UK Sample Project - Make Music, Make a Change


 

Achievement of outcomes

Outcome 1:

New pieces and arrangements were created across the scope of the project, so this outcome was successful. We found ourselves using quite a bit of traditional material, but also writing some new pieces, including new songs.

Some of the pieces are available to view at:


Outcome 2:

Groups were formed across the county and took part in performances, so this element of the outcome was successful, but in rural areas we found it harder to engage large numbers of audience, mostly due to population density.

Visit for video evidence of a concert


Outcome 3:

Emerging music leaders were able to learn from experienced workers, and to begin to lead some of the work themselves. Emerging leader Jon Dyer said: BLAH BLAH. Best practice has been shared with other organisations through reports and training opportunities, including the Erasmus+ visit!


Outcome 4:

The success of this outcome is less clear. We have certainly strengthened our relationship with some of the providers we worked with, and are being approached for further work. However, it is unclear whether the project attracted any extra participants to our open-access groups.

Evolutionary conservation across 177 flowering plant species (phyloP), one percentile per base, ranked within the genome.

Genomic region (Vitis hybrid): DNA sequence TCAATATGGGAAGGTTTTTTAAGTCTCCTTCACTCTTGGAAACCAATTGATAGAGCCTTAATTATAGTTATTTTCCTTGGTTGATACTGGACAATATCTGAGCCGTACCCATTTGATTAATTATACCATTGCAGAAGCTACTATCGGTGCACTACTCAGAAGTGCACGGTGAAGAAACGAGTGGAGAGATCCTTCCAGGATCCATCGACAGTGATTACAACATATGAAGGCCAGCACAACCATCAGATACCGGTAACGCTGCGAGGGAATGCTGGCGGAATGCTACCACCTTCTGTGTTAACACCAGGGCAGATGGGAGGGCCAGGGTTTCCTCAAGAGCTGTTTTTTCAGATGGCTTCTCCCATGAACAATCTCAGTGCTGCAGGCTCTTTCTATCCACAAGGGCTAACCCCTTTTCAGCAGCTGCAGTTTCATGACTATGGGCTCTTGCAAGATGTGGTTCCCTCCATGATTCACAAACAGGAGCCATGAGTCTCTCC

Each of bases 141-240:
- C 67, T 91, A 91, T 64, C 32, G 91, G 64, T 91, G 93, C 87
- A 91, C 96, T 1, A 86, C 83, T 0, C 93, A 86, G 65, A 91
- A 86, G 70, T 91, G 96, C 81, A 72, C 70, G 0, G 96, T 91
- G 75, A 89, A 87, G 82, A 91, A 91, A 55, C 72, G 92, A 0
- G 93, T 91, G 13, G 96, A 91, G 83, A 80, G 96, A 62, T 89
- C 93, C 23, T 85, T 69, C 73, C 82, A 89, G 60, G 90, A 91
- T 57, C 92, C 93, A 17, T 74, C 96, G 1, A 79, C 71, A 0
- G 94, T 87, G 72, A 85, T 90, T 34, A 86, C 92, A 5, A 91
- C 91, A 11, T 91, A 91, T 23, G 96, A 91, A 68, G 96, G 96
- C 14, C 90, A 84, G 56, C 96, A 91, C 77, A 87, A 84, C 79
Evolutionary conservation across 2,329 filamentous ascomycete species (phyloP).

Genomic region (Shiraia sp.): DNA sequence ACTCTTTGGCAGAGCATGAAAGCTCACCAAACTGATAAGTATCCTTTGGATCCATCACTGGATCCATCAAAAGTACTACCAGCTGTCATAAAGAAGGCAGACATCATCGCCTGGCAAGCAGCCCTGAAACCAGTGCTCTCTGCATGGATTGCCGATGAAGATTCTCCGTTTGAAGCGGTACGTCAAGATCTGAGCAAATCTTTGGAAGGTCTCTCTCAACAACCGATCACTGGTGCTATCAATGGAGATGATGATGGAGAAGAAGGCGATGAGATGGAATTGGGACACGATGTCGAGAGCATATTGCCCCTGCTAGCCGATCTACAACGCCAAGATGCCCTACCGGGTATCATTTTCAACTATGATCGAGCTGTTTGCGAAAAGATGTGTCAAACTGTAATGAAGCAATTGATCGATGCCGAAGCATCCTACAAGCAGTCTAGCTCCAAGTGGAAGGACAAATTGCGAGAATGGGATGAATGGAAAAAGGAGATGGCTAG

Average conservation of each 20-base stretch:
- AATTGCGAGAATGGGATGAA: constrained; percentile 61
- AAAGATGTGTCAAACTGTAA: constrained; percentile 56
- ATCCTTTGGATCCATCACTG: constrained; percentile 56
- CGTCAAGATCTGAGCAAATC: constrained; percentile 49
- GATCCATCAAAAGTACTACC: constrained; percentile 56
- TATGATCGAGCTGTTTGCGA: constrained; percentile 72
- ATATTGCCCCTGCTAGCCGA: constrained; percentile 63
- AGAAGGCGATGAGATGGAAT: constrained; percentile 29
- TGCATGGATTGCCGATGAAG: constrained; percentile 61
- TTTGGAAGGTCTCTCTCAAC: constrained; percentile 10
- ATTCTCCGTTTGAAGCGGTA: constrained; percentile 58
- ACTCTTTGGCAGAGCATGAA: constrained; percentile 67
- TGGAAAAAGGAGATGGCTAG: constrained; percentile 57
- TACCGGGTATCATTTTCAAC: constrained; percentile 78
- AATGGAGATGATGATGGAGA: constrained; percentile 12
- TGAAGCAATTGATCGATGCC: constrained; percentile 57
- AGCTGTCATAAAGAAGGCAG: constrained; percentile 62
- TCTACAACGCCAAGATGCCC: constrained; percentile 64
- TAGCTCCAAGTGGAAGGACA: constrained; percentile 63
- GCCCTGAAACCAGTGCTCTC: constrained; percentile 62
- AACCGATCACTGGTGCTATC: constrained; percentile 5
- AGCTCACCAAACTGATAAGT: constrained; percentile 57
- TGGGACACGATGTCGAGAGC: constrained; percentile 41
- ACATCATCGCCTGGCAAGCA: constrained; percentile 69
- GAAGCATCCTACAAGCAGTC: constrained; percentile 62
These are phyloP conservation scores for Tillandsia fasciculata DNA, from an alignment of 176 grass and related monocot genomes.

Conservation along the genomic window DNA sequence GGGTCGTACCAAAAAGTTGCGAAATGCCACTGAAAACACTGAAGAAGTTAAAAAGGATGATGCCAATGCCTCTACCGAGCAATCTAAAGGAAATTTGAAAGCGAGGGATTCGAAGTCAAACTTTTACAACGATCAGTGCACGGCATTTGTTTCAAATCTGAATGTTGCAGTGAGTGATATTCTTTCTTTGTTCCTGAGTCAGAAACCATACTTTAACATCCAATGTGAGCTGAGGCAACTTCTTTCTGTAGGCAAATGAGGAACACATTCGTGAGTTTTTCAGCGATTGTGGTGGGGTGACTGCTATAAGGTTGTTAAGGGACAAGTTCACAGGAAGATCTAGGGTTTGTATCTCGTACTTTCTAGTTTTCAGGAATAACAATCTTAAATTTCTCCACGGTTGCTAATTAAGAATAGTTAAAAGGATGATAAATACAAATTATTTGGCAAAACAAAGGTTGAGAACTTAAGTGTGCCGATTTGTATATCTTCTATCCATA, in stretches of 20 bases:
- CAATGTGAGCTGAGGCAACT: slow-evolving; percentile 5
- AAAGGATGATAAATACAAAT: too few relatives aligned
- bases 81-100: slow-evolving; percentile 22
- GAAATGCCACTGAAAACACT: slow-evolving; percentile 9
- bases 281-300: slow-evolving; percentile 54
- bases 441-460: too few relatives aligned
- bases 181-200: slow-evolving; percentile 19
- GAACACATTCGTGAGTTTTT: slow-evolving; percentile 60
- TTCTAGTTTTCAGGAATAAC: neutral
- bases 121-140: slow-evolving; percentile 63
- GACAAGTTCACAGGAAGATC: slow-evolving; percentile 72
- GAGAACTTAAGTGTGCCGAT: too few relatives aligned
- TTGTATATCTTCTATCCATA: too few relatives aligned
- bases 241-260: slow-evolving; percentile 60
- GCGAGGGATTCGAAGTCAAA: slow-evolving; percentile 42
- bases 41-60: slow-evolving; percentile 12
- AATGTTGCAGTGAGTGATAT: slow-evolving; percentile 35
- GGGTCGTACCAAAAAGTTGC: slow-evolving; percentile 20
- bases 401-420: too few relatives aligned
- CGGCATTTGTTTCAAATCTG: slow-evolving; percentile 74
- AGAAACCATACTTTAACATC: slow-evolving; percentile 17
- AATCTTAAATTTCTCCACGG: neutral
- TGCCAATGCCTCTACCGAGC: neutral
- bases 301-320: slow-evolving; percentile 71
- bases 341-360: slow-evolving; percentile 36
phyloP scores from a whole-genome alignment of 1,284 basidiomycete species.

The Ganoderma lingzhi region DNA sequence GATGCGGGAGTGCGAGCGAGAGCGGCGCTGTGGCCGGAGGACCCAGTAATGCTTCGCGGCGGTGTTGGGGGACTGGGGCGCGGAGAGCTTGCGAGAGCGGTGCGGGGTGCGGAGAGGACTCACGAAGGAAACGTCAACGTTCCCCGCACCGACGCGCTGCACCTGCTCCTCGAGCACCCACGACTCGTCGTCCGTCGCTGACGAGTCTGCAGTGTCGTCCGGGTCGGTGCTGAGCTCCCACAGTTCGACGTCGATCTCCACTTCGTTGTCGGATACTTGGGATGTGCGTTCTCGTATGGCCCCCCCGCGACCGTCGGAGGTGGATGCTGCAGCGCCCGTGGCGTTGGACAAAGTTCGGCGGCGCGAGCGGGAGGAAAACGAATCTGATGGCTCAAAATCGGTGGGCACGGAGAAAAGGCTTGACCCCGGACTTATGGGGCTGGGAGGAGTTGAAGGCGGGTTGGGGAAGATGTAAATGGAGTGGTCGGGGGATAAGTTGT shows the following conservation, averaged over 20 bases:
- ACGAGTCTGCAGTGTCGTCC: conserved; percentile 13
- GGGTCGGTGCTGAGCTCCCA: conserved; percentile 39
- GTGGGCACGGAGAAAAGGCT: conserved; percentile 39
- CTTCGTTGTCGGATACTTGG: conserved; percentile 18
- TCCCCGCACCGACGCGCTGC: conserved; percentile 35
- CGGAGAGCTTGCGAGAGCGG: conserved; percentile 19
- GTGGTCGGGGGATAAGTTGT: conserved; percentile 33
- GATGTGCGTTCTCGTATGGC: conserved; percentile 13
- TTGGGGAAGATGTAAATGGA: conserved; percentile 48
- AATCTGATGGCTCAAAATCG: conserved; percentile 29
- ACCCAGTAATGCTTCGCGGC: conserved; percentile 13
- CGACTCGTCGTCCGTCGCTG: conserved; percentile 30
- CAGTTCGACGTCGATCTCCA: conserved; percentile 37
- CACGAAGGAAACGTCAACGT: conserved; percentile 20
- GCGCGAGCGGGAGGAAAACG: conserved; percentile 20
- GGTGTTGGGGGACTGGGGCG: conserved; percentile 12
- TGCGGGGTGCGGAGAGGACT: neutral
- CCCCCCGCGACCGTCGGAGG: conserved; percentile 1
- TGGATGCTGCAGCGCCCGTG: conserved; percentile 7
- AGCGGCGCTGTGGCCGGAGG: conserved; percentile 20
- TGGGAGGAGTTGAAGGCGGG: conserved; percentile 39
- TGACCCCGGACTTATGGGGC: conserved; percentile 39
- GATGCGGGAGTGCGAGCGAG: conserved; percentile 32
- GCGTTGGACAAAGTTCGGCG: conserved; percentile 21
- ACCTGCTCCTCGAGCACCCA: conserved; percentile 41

Outcome 5:

This outcome was extremely successful and has had long-lasting effects for Wren in terms of understanding volunteers and their needs and what they are able to bring to the project. many of the volunteers are still engaged in the settings we work with regularly


Unintended outcomes or by-products:

There are various unexpected outcomes, including long-term volunteering after the project has finished, and even a career change for one volunteer: “The experience has been great and it's inspired me to want to work with SEN (Special Educational Needs) adults… without the experience I don't think I would have even first applied for or let alone been given a job offer yesterday to work alongside SEN adults…brilliant!!!”

Alternative communication has played highly in this project and the enthusiasm with which volunteers and orchestra members undertook learning sign-language and Makaton symbols has been an unexpected outcome.

Also, the long-term effect on disability settings with which we work regularly has been evident in the increased ability and confidence towards music-making displayed by the clients.


Last modified: Thursday, 11 October 2018, 6:12 AM